Mom vs. Dishwasher: The Need for a Senior Advocate

Mom vs. Dishwasher:  The Need for a Senior Advocate

My mother was tidying up in the kitchen late one evening when somehow she tripped over the lowered dishwasher door. She ended up on the floor with both legs twisted under the door and she felt shooting pains in both legs and her right hip. She didn’t want to worry anyone (good grief, mom!), or wake my Dad who was already asleep, so somehow she slowly made it to the living room couch where she spent a long painful, sleepless night, while not worrying anyone.

Not being able to get to the bathroom the next morning since she couldn’t bear weight on either leg apparently qualified as an emergency and therefore a reason to worry somebody, so she called me.

When she told me what happened (good grief, mom!), I called 911 for my parents’ address. Calling Mom back, the phone woke my Dad. Dazed and confused, he recovered enough to get up and let the EMTs in the front door.

As soon as we could, Dad and I headed for the ER. They told us that Mom was having tests, so Dad and I went to sit in the waiting room. We waited and waited for what seemed like hours. No one came out to give us an update. Finally (feeling emboldened by past volunteer work in the ER) I slipped in through the locked doors behind an employee, and found Mom. She had been asking for her family but no one had come to get us in the waiting room!

The damage turned out to be hairline fractures in both legs and a badly bruised hip. She was advised not to bear weight on her legs (they apparently can’t put a cast on a “hairline fracture”), to follow-up with her regular doctor in 3 days, given a prescription for pain pills, and discharged from the ER to go home.

As I went to get the car from the parking deck my brain finally kicked in and I began to think ahead. The walkway to my folk’s townhouse was uphill. Besides that, her bedroom was down the hall from the bathroom…how would she manage all that on “non-weight bearing” legs?

Thank goodness I had the presence of mind to go back and request that the ER doctor write an order for a wheelchair to be delivered immediately to my parent’s address, along with a bedside commode.

As I brought my car around, I saw my father wheeling mom out the exit door. With no staff member in sight, we stood there trying to figure out how to move my mom (with her two broken legs) from the wheelchair into my car with a minimum of discomfort. Was that all there was to the hospital discharge procedure? She could go home – bye! No assistance was offered by the hospitalist or the ER staff.

Fortunately, two aides were taking a break nearby and volunteered to help. One lifted mom into the backseat and the other pulled her across from the opposite side so that her legs could remain extended. I was too flustered to challenge the lack of follow-through by the ER staff or question the lack of home care planning until later.

Luckily the arrival of the wheelchair delivery coincided with our arrival home. Dad and I maneuvered Mom into the townhouse and into bed. We positioned the bedside commode nearby. (A good thing too because not only was the bathroom down the hall, but as it turned out, the wheelchair wouldn’t fit through the bathroom doorway!)

The Need for a Senior Advocate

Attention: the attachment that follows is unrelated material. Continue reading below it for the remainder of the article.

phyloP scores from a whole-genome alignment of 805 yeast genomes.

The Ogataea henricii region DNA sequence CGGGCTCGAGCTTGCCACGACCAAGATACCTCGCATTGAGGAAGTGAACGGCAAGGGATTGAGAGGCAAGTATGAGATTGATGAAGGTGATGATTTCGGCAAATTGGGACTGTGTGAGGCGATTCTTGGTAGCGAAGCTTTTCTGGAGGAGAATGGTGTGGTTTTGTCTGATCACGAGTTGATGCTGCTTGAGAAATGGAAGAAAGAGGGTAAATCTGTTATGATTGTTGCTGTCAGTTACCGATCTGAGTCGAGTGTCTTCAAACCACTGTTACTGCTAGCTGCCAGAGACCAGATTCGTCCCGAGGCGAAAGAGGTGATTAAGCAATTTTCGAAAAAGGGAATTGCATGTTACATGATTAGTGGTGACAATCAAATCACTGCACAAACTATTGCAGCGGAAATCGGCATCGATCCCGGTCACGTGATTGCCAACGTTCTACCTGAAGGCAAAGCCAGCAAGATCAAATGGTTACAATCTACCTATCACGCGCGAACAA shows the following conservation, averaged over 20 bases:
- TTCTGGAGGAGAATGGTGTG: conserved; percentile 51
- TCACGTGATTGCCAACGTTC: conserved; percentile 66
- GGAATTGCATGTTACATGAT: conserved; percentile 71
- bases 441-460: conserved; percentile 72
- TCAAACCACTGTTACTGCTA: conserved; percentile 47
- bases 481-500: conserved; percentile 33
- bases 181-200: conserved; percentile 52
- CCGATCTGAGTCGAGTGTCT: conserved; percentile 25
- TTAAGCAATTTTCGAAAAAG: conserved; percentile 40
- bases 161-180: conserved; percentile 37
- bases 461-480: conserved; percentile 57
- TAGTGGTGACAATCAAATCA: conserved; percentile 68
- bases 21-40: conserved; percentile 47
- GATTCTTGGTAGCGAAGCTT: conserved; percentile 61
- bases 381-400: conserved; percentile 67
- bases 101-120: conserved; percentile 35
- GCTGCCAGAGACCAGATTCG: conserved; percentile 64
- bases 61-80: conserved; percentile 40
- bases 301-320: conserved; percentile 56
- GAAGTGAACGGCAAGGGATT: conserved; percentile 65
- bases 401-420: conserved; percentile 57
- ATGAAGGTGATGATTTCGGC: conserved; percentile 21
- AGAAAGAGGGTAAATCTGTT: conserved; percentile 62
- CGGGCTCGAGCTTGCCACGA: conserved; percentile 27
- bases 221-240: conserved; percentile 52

I remember when Mom and Dad moved into the townhouse some years ago, thinking that it would be good for an aging couple… compact, all on one floor, no steps. I never thought about details like measuring the width of the doorways to see if a wheelchair would fit!

Taking a deep breath, I knew I had to figure out how to arrange the help that Mom and Dad would need. All the care needs and assistive medical equipment that I knew about came flooding into my mind. I knew I had to get on the phone immediately, but who to call?

My husband had been telling me about an employer-sponsored Healthfair he attended the week before. He brought home brochures and magazines in a nifty little carry bag. Some were about arranging coordination of care for seniors. Boy did our family need some coordination!

My traumatized parents, whose daily routine had changed so dramatically with that late-night fall, were trying mightily to cope. And I needed time to adjust my schedule to the new responsibilities in helping my Mom and Dad. We needed a… a… a nurse, a good fairy, a miracle? An advocate!

All the way through this ordeal, we could have used a healthcare advocate — to report mom’s relevant medical history to the hospitalist and ER staff (because she was in pain, and nobody consulted Dad and me in the waiting room!) And Dad and I would have appreciated somebody coming to update us (waiting in the waiting room) on mom’s condition – and the fact that she was asking to see us.

The whole “discharge process” (or lack of one) cried out for change… in transport, home health planning, patient education, requisitioning equipment, making follow up appointments and filling prescriptions!

It is hard to think about, but if I hadn’t been able to get to my Mom & Dad’s, and had my brain had not kicked into gear at some point, and two good Samaritan aides had not been taking a break when we needed muscle, the whole situation would have devolved into chaos! As it was, we muddled through.

I realized that we must be better prepared next time! And there will always be a ‘next time’ because that’s just life. A crisis never looks like a crisis when it first walks in the door! Whew!

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